Blake Beus 4:41
Yeah, yeah. I, you know, as as you were talking to me, it kind of gave me a couple of ideas and thoughts here. The first thing I want to say is many people that are starting running their businesses, whatever, they're there, they're an expert in an area and that area is Almost always, not ads and selling. Like even, even if they're selling a product or whatever their their expertise is probably in the logistics or the creation of that product or, or the distribution of that product and everything but but as the business owner or the founder, or whatever their expertise is probably not in selling. And so that carries over into, alright, I want to run some ads, let's do this, let's let's think about the logistics of running ads, all of these things. But the the hook is this creative. exercise that is a different skill set than those other things. And and you're 100%, right, you're not good at selling yet yet. This is another muscle that needs to be worked. And, and maybe I'm seeing all this through my own filter, because again, software engineer background, very much in the data side of things of the marketing and sales is where I approach stuff. And when it came to running ads on my own products. I I was bad at the copy. I even had one person that I worked with, too, we kind of did some some accountability group because she was starting something Her name was Monica and and she told me she's like, I'll be honest, your ad copy is boring. Yeah. It's just not good. Yeah. And honestly, that hurt. Sure. But I was like, your right. And it was not a skill that came easy to me. And I had to work at it, and do revisions. And I read books. Yeah, I started like copying other people's, like screenshotting other people's ads that I thought were good and putting them in a file. And And over time, they got better, and I started getting better results. But it was, it was not easy.
Greg Marshall 7:00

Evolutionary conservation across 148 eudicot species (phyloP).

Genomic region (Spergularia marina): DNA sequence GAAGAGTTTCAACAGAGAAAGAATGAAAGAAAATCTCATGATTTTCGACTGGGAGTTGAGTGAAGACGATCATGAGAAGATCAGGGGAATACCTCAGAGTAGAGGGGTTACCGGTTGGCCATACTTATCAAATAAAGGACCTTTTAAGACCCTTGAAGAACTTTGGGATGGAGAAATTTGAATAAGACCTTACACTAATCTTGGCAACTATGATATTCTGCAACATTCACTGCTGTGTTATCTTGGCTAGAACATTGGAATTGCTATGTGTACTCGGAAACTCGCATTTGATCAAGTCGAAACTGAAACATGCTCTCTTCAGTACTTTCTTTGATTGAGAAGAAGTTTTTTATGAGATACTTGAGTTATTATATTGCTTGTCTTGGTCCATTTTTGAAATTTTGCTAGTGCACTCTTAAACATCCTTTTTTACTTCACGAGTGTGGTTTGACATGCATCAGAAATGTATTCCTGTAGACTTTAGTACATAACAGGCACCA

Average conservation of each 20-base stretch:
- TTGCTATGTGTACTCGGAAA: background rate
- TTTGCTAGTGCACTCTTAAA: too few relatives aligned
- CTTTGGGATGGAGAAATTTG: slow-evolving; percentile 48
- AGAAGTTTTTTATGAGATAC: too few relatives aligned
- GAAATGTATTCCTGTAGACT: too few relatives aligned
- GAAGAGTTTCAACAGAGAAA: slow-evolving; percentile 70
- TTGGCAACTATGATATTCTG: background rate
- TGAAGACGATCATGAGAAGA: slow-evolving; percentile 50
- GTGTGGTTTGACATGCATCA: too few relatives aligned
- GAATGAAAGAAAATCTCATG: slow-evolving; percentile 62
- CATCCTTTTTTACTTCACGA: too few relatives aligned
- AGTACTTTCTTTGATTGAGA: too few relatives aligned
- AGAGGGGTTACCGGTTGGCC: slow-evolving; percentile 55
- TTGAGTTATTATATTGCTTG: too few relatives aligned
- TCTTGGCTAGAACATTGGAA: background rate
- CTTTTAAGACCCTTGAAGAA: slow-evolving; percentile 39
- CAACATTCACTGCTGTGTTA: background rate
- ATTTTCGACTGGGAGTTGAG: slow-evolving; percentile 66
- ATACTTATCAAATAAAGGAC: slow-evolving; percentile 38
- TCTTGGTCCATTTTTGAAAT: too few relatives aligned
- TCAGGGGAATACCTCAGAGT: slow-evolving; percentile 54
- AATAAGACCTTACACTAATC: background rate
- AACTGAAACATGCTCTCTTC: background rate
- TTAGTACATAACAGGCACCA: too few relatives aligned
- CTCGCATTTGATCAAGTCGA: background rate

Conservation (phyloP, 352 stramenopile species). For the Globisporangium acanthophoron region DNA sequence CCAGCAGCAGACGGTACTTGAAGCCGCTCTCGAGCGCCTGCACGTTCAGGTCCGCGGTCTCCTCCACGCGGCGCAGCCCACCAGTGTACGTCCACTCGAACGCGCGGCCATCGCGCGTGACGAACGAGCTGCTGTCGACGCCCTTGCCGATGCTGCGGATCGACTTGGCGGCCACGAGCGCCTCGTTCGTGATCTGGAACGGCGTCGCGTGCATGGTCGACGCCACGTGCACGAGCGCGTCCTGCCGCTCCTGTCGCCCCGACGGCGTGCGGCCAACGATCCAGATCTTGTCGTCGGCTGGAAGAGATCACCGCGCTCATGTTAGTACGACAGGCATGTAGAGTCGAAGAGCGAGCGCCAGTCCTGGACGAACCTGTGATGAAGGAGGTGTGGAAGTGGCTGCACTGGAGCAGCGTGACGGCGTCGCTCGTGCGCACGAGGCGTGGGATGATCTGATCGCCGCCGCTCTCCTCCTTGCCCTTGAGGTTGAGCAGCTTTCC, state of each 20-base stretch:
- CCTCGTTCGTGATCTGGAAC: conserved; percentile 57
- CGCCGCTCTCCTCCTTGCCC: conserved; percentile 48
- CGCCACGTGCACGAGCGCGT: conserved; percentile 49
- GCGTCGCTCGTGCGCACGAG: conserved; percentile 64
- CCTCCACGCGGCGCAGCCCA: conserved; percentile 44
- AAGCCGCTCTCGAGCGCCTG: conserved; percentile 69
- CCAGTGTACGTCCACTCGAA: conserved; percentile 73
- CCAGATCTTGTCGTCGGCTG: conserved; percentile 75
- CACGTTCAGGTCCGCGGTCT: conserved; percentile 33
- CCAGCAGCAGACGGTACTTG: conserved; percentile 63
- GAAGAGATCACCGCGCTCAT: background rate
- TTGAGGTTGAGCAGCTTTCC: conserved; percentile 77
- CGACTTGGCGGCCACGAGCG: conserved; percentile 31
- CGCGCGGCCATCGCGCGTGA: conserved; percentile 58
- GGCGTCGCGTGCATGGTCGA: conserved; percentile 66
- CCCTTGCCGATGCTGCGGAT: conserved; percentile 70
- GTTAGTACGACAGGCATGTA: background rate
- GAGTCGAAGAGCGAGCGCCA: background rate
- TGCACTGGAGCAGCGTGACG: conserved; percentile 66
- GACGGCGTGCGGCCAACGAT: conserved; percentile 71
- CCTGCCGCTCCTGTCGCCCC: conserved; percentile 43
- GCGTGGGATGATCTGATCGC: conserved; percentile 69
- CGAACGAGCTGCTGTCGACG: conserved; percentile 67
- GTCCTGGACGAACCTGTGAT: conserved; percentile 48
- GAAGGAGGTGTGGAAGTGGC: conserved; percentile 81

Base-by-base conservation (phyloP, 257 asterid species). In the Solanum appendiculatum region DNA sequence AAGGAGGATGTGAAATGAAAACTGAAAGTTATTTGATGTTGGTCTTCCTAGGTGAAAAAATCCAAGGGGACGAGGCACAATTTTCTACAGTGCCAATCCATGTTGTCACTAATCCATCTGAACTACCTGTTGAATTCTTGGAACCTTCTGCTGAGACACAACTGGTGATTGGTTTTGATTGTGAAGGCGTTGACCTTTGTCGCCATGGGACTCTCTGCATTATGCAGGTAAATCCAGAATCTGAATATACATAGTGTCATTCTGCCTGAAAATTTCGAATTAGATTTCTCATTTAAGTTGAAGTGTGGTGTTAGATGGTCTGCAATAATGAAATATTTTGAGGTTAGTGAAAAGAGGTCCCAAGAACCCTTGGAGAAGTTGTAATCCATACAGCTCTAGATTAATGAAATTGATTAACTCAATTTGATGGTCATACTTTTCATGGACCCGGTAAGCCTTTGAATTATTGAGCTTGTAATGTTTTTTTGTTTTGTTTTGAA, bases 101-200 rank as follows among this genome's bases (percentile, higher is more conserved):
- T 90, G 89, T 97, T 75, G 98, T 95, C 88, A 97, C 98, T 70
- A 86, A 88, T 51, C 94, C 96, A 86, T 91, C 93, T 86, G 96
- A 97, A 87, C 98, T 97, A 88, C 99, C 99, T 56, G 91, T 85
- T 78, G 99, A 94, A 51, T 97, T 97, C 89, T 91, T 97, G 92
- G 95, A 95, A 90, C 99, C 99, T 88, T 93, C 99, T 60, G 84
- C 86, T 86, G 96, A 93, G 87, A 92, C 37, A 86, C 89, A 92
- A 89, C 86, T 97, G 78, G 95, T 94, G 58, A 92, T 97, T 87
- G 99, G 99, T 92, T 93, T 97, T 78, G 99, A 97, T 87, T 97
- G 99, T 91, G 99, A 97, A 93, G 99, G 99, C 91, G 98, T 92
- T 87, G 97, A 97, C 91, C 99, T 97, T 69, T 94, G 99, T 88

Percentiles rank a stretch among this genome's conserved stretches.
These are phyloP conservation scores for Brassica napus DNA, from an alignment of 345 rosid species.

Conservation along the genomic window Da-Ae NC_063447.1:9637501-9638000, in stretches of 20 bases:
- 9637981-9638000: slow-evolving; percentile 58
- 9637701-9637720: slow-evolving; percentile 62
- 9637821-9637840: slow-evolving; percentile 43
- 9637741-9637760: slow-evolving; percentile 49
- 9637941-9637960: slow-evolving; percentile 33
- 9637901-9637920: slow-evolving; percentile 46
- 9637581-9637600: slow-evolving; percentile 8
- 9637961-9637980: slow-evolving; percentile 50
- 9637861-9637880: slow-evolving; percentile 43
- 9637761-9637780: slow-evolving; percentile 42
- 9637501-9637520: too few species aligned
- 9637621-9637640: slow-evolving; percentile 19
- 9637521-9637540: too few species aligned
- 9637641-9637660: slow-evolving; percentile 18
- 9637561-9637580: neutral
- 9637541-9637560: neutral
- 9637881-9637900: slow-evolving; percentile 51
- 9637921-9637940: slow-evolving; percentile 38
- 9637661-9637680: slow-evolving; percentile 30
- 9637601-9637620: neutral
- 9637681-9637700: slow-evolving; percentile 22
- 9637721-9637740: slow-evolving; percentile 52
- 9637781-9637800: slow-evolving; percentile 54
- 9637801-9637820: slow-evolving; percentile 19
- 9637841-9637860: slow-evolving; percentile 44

Well, here's something and just we do not want to downplay the importance of the data. Yeah, and understand, because you need both, ya can't just have one, very much an intersection of a lot of different skill sets when you start hopping into online advertising and marketing. But one thing that I think happens is when you're trying to write, for example, selling, right, if you are not familiar or have never done face to face sales, you will typically think more logically, yeah, right. And you'll put logical things on your ads like this product has this, it has that you can get this, you got 42 different things, whatever, whatever, right. And that's important that but that stage is secondary, right? It has to come after I capture your attention. And one of the things when you talk about the ads are boring. It's usually based off of fear. So just like selling in person, we usually try to dumb it down a little bit, or dial it down to almost not offend, or be too drastic with what we're saying. Or to not be like those annoying ads that we see Yeah, out on the air that was exactly exactly had all of those fears. Yeah, and those, that's just a normal fear, okay, this is normal, a normal fear of selling. And what you have to do is just overcome and test these different methods of being able to stop people, you know, in their tracks to look at your ad. And what you'll find is, it's not as scary as you think, right? When you write a little bit different, right? Or talk a little bit different, and how you're promoting your products, because I just had this conversation yesterday with a client, very common in professional spaces, where you have someone that has gone to school and has certifications and degrees. A lot of them are very upset about usually one or two people in their space, who are making a lot of money but who are deemed uncredible or uneducated, right in their space, and that they're making these bold bogus claims, right. And I always say the reason why they're selling so much is because they don't have that filter, stopping them from, you know, saying this is what we can do. And they're hitting that emotional point, right for the customer. Right? It's the customer doesn't buy off logic, right? Buy off emotion, right. And it's all about emotion. And it's very little about